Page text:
An Alaska Native Cultural Heritage and Artistic Sovereignty in Museums Project funded through A Journey to What Matters

Alġaaniqsaq and time with my Ancestors things

Story & Photo by Erin Ggaadimits Ivalu Gingrich


As a visual artist and a current graduate student entering my second year, the time that I commit to research is vital. As I prepare to make new work and craft a thesis, I am so very grateful for this gift of getting to spend some of that research time with my Ancestor’s things in the University of Alaska Museum of the North’s collections because of Museums Alaska’s Access to Alaska Native Collections grant. I was gifted not only with this vital time in museum collections but also given the resources to care for myself as I conducted this research. This included taking time to ground myself by visiting the Chena river and taking time walking the Troth Yeddha’ campus. Other components of this care meant not forcing the research but letting the details and visual information arrive to me in their own time as I visited with the collections over the course of a week.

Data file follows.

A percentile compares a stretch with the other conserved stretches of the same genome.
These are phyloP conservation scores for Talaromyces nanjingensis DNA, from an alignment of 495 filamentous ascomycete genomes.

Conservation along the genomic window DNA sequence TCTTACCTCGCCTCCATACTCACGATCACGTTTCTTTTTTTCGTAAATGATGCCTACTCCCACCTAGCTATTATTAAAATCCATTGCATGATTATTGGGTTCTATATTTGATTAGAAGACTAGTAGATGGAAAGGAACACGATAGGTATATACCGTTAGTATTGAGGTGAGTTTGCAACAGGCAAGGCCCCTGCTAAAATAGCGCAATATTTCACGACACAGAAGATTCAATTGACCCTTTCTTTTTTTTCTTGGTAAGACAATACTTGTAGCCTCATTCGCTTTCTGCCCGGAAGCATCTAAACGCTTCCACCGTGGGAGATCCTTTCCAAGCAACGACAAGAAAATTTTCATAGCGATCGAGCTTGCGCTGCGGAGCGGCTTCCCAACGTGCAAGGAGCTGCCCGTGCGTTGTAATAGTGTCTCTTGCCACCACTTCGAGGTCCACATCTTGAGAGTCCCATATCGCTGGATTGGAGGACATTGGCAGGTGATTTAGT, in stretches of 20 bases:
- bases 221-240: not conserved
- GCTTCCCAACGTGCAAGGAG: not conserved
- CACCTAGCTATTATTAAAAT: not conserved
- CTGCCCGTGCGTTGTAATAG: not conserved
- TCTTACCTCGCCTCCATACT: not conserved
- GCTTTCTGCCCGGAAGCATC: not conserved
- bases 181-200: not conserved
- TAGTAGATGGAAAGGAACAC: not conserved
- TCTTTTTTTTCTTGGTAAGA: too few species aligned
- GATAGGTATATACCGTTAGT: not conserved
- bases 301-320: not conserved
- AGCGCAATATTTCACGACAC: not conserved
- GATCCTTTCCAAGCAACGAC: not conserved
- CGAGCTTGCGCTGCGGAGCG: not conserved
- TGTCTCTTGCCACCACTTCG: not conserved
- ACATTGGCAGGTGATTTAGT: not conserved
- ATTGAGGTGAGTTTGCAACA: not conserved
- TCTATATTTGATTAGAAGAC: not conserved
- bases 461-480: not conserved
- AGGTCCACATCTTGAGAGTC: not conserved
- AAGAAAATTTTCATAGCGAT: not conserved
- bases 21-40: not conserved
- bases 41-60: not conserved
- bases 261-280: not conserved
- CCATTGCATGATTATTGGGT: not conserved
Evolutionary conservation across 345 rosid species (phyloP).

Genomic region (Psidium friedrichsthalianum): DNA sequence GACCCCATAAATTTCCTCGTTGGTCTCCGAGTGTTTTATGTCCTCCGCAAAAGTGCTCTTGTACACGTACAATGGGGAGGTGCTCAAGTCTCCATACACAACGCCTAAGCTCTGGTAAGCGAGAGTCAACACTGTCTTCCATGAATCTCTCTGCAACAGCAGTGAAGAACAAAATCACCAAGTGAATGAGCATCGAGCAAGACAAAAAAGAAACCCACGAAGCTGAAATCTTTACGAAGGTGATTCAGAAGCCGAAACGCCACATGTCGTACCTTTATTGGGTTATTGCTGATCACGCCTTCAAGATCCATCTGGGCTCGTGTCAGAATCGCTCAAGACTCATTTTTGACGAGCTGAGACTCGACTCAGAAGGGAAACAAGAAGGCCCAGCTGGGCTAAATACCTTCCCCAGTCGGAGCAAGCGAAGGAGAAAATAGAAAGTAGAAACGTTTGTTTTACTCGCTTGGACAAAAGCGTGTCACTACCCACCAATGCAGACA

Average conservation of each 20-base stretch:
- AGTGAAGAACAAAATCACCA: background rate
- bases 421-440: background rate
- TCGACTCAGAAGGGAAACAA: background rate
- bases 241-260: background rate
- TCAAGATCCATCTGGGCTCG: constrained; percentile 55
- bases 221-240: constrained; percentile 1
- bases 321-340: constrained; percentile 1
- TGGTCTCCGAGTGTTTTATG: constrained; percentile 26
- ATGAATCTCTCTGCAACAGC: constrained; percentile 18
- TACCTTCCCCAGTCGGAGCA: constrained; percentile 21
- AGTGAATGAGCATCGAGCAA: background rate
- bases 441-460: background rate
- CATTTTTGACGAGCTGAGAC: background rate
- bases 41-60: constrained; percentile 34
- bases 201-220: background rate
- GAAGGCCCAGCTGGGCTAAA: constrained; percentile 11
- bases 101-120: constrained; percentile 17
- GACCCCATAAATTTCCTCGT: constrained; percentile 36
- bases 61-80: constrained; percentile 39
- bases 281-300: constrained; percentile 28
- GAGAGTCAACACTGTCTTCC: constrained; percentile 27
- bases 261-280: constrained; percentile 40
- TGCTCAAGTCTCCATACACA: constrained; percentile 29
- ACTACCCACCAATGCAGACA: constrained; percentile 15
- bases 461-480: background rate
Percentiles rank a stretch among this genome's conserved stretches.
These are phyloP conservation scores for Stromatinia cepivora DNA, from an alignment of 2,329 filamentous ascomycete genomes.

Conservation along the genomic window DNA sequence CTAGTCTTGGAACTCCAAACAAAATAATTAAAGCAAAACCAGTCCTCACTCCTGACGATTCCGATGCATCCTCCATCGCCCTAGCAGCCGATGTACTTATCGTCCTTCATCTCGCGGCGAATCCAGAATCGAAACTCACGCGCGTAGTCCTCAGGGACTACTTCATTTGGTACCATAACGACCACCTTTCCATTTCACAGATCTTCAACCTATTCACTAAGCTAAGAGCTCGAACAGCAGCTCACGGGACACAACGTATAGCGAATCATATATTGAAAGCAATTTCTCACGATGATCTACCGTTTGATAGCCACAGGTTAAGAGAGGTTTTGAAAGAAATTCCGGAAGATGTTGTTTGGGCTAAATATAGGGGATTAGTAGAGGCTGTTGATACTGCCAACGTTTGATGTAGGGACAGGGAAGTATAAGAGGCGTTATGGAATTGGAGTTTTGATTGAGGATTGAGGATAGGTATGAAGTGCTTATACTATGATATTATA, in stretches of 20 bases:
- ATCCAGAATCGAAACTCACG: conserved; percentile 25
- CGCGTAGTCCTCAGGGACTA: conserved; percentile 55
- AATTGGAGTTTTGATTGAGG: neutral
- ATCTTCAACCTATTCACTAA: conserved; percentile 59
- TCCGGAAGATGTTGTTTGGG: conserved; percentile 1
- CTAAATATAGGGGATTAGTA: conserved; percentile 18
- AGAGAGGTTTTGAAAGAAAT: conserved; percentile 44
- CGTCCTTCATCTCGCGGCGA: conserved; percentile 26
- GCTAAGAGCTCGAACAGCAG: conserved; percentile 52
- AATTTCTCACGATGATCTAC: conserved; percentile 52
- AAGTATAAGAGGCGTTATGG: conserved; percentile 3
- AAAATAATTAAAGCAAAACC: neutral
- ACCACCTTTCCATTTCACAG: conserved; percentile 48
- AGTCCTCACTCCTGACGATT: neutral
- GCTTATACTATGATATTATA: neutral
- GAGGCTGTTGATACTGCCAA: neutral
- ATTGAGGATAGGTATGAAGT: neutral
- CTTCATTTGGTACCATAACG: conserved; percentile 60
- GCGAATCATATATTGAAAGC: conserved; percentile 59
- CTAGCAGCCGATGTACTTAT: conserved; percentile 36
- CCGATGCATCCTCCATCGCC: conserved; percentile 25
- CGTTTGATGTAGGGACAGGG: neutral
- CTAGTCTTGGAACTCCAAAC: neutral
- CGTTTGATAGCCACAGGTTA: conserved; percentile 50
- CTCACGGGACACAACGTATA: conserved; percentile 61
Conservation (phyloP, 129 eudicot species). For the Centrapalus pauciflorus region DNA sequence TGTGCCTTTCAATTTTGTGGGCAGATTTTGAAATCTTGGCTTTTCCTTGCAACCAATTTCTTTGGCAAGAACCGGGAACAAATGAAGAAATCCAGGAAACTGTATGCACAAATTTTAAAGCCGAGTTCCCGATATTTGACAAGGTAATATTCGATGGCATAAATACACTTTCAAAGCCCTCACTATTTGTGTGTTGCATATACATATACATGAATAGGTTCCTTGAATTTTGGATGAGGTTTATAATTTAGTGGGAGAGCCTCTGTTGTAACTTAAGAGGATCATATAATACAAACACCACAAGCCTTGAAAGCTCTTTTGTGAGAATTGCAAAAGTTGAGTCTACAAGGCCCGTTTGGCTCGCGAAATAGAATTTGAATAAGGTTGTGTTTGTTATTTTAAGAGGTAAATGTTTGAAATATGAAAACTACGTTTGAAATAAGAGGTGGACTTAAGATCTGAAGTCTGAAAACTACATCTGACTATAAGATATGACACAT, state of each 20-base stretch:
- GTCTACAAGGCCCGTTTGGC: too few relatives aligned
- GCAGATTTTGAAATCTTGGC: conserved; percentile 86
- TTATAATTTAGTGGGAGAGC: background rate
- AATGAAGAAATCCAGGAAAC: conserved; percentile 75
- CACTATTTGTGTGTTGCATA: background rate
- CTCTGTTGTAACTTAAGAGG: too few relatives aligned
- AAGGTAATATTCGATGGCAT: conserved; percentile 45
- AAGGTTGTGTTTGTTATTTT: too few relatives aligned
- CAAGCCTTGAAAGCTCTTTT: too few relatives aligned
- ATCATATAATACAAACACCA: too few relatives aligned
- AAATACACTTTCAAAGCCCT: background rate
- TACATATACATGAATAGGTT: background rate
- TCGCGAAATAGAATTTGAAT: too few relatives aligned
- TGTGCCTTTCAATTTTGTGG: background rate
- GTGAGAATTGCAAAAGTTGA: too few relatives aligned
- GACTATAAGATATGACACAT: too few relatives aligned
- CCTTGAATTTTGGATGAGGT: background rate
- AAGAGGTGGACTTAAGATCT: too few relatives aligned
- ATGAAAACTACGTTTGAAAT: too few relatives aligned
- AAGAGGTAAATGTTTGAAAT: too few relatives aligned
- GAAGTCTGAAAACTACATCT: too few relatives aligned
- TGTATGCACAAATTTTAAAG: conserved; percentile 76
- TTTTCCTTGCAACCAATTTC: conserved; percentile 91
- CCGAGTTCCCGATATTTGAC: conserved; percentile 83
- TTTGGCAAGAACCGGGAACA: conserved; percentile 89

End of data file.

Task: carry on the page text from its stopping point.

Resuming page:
Because of the generosity of the staff at the UA Museum of the North I was given access to not only the Ethnology and History collections but also the Mammals, Ornithology, and Archeology collections as well. This has situated my time and research there not only in one faucet of the tangible visual information available there but in many that my ancestors also studied and researched deeply. As Alaska’s research museum, the UA Museum of the North holds so much information for us to visit and gather a deeper understanding with, and with my time there I could see that things were held with care. Quyanaqpuk – Ana baasee’ to the UA Museum of the North, Museums Alaska and The CIRI Foundation for this gift of time with my Ancestor’s things.

Read more about TCF’s A Journey to What Matters: Increased Alaska Native Art & Culture 

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